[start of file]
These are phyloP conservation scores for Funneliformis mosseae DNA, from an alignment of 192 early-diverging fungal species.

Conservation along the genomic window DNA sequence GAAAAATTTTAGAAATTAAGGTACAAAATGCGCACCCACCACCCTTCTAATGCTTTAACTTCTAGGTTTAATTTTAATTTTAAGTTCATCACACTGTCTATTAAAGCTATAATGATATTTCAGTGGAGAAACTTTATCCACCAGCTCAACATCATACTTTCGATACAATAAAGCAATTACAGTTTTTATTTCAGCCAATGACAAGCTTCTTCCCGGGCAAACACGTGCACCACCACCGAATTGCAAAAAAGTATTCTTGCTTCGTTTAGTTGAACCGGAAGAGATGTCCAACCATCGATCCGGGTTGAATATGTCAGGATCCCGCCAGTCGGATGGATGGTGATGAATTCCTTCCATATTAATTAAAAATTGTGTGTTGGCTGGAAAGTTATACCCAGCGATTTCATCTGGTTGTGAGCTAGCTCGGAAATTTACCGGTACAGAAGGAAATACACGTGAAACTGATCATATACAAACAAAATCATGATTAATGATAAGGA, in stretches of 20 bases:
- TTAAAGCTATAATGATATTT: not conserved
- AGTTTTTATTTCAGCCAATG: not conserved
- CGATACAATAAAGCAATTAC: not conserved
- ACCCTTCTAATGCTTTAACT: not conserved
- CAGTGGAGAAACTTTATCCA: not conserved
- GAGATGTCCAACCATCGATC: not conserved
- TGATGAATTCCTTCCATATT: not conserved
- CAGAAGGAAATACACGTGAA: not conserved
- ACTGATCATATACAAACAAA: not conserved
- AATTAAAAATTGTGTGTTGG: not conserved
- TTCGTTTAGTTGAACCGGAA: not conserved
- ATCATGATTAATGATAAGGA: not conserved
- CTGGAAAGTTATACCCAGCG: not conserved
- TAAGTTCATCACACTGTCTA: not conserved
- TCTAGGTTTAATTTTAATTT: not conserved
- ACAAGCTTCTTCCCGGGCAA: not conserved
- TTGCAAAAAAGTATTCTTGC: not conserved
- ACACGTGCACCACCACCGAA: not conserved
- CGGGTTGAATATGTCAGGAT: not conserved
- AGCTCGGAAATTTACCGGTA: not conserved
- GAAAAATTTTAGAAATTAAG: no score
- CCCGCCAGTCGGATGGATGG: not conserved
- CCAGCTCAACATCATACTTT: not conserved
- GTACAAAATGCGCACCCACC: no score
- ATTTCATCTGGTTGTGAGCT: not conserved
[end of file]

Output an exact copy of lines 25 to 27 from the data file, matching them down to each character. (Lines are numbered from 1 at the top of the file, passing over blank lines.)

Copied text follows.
- CCAGCTCAACATCATACTTT: not conserved
- GTACAAAATGCGCACCCACC: no score
- ATTTCATCTGGTTGTGAGCT: not conserved